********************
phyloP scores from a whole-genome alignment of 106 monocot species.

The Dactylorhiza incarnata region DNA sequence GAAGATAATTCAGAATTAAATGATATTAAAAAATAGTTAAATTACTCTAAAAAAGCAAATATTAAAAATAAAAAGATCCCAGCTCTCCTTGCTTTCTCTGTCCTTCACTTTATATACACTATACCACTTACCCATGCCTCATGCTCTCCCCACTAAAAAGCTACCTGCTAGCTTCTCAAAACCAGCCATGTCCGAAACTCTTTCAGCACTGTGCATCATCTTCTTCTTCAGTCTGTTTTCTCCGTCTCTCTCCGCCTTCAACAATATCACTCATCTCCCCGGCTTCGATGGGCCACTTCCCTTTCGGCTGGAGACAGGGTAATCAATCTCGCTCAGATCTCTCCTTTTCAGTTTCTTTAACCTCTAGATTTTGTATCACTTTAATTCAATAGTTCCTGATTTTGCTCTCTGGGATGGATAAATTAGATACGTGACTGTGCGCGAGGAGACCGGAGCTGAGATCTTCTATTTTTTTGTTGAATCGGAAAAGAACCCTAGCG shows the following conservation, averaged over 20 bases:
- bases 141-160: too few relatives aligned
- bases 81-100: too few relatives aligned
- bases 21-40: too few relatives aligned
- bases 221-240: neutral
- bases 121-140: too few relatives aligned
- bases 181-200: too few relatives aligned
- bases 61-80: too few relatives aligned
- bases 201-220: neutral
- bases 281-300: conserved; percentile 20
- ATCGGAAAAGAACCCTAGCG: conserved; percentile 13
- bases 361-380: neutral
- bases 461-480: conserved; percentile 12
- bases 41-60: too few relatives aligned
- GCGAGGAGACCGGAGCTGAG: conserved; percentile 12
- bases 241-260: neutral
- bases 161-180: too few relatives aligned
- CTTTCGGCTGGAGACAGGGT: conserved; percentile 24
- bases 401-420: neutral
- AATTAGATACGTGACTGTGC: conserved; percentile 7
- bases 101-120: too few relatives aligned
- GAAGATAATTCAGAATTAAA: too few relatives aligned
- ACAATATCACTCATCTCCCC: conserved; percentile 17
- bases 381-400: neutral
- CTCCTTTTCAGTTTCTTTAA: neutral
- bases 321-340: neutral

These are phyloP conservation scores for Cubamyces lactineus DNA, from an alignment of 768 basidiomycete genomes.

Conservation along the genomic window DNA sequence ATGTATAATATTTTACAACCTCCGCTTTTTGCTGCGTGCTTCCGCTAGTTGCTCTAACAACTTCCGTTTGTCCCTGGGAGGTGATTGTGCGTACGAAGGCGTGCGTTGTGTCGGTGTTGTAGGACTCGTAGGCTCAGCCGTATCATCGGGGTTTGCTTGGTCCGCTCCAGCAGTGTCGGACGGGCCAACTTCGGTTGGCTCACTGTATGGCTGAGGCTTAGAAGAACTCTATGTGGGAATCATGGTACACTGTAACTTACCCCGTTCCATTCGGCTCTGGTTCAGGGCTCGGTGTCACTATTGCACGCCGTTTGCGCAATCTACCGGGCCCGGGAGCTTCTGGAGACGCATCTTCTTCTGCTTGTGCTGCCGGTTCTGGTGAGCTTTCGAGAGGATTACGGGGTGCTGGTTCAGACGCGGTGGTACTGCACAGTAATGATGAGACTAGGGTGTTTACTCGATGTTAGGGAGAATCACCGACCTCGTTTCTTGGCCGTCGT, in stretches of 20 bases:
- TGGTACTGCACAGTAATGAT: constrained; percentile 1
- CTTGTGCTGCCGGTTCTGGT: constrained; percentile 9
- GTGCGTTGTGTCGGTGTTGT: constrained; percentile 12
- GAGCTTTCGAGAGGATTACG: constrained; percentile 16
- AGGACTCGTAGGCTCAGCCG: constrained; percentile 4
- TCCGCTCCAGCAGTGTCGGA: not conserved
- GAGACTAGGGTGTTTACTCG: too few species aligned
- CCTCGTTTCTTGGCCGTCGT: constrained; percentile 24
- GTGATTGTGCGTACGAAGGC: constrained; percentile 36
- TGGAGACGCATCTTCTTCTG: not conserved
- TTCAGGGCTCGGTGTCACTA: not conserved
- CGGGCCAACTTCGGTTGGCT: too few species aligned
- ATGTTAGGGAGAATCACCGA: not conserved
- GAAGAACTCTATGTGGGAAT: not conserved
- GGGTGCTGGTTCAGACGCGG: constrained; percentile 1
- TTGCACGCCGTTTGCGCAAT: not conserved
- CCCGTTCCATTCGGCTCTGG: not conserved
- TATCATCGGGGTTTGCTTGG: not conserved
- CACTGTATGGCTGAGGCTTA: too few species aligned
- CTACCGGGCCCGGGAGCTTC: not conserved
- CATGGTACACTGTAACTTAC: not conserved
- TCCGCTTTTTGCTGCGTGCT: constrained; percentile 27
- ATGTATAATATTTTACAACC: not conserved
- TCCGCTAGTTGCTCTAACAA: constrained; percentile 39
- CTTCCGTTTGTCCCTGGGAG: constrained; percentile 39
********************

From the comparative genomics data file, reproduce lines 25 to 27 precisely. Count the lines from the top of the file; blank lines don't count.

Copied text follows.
- bases 381-400: neutral
- CTCCTTTTCAGTTTCTTTAA: neutral
- bases 321-340: neutral